4 For if He were on earth, He would not be a priest, since there are priests who offer the gifts according to the law; NKJV, ©1982
Since the verse states, “if he were on earth,” is the author implying that Jesus was never on earth?
At the time he wrote the epistle,1 the author acknowledged that Jesus Christ is “a great high priest passed through the heavens,”2 who “entered...heaven itself, now to appear in God’s presence for us”3 and “sat down on the right hand of the Majesty on high.”4 This he speaks of is the earlier ascension and present session of the Lord Jesus Christ in heaven.
He also acknowledges that the Lord Jesus Christ “was made a little lower than the angels for the suffering of death...so that he by the grace of God should taste death for every man.”5 This he speaks of is the past incarnation and crucifixion of the Lord Jesus Christ.
In chapter 5, the author wrote that Jesus Christ was “called by God a high priest after the order of Malki-Tzedek.”6 Since Jesus Christ was not descended from Levi (through Aaron), but rather Judah (through David),7 “of which tribe Moses spoke nothing concerning a priesthood,”8 then he would not even be a priest if he were on earth. That is, at the time the author wrote, there was already an existing Levitical priesthood that daily offered gifts and sacrifices in an existing Temple. Hence, if Christ were on earth, he could not be a priest. Yet, he is a high priest. Therefore, he must minister serve elsewhere other than on earth.
The design of this is, to show a reason why he was removed to heaven. The reason was, that on earth there were those who were set apart to that office, and that he, not being of the same tribe with them, could not officiate as priest. There was an order of men here on earth consecrated already to that office, and hence it was necessary that the Lord Jesus, in performing the functions of the office, should be removed to an other sphere.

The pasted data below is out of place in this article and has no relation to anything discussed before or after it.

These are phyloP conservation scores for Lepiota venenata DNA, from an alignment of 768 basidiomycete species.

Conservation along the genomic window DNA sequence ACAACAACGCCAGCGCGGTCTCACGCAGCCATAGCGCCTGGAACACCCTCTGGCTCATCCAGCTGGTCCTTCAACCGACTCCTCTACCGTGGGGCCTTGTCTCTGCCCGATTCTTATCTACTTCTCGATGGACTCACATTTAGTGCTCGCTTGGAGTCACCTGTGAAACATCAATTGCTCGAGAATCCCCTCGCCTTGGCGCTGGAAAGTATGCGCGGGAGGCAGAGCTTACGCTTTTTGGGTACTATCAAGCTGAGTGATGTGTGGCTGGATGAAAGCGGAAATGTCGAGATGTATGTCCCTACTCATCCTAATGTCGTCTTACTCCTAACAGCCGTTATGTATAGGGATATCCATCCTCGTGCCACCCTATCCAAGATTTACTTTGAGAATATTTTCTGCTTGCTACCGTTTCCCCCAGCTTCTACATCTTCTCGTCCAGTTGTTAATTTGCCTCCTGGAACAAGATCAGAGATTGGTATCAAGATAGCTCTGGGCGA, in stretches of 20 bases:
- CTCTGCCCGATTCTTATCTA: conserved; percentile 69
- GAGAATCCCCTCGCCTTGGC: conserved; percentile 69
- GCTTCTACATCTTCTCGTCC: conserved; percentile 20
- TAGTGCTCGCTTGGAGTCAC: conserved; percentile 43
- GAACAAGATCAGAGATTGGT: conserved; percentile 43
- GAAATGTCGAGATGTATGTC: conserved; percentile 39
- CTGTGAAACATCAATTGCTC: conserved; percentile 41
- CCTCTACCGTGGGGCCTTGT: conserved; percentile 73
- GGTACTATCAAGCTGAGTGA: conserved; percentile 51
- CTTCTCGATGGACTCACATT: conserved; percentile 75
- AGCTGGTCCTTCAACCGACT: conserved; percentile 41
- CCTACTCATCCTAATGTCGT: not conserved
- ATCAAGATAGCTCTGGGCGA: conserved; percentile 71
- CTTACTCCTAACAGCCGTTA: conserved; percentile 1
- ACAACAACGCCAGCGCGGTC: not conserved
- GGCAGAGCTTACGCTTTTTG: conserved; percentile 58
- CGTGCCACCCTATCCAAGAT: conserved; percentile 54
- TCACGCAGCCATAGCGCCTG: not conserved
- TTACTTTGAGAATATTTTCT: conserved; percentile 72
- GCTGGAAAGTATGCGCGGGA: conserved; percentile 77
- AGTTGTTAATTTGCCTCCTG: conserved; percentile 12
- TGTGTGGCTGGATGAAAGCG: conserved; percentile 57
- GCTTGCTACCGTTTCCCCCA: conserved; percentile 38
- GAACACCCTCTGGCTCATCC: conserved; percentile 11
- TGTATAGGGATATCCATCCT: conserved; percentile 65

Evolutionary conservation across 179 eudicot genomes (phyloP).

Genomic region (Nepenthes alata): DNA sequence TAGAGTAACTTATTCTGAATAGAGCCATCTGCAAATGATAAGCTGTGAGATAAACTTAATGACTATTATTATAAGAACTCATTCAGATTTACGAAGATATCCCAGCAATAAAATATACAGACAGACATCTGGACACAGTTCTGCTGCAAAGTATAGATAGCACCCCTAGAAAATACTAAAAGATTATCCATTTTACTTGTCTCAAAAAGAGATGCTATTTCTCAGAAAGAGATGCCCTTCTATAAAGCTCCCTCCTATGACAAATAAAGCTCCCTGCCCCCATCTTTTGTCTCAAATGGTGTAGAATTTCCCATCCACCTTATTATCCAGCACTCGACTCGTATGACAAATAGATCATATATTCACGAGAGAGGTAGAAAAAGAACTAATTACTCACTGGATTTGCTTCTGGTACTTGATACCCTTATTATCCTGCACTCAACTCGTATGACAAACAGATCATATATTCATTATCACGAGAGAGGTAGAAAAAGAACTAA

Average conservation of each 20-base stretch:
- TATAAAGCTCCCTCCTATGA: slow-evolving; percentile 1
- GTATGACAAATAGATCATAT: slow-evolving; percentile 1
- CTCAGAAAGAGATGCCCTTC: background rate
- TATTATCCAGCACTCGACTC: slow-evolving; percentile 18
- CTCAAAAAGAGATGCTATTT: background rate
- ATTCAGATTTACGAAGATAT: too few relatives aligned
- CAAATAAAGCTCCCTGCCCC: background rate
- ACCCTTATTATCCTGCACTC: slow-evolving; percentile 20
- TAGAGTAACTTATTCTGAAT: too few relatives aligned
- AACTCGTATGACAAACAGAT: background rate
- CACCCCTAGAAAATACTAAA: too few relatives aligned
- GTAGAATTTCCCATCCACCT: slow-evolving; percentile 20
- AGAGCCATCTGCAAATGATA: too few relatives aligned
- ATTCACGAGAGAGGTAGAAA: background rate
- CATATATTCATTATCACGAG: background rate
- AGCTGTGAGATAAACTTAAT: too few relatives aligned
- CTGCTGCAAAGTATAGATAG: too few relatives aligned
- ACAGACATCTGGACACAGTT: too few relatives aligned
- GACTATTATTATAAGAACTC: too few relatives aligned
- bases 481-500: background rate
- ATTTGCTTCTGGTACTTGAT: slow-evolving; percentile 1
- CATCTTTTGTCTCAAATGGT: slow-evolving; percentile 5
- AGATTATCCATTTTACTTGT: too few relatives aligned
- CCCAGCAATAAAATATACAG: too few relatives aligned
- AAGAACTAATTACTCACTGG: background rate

A sacrificial priest Christ can only be, either in the earthly or the heavenly sanctuary; for a third, besides these two, there is not. The author now proves, Hebrews 8:4, that He cannot be a priest in the earthly sanctuary, whence it then follows of itself that He must be so in the heavenly one.
1 The epistle was written some time prior to 70 A.D., before the Romans destroyed the Temple. This is indicated by the present tense of ὄντων τῶν προσφερόντων, as well as λατρεύουσιν in 8:5, all indicative of Levitical priests serving in an existing temple (which would obviously be located in Jerusalem). Barnes (p. xii): “It was written while the Temple was still standing, and before Jerusalem was destroyed. This is evident from the whole structure of the epistle.”
2 Heb. 4:14. Lünemann:
“It can only signify [Piscator, Owen, Bengel, Tholuck, Stuart, al.]: who has passed through the heavens, sc. in order, exalted above the heavens (cf. Hebrews 7:26; Ephesians 4:10), to take His seat upon the throne of the Divine Majesty (i. 3, 13). Allusion to the high priest of the Old Covenant, who, in order to make atonement for the people, passed through the courts of the Temple, and through the Temple itself, into the Most Holy Place.
Barnes, Albert. Notes, Explanatory and Practical, on the Epistle to the Hebrews. New York: Harper, 1857.
Lünemann, Georg Konrad Gottlieb. Critical and Exegetical Handbook to the Epistles to Timothy and Titus, and to the Epistle to the Hebrews. Trans. Hunter, David; Evans, Maurice J. New York: Funk, 1885.
Just an added note:
The Levitical Priesthood serviced only the Nation of Israel, while Christ in the order of Melchizedek was a Priest to all, both the Nation of Israel and the gentile nations.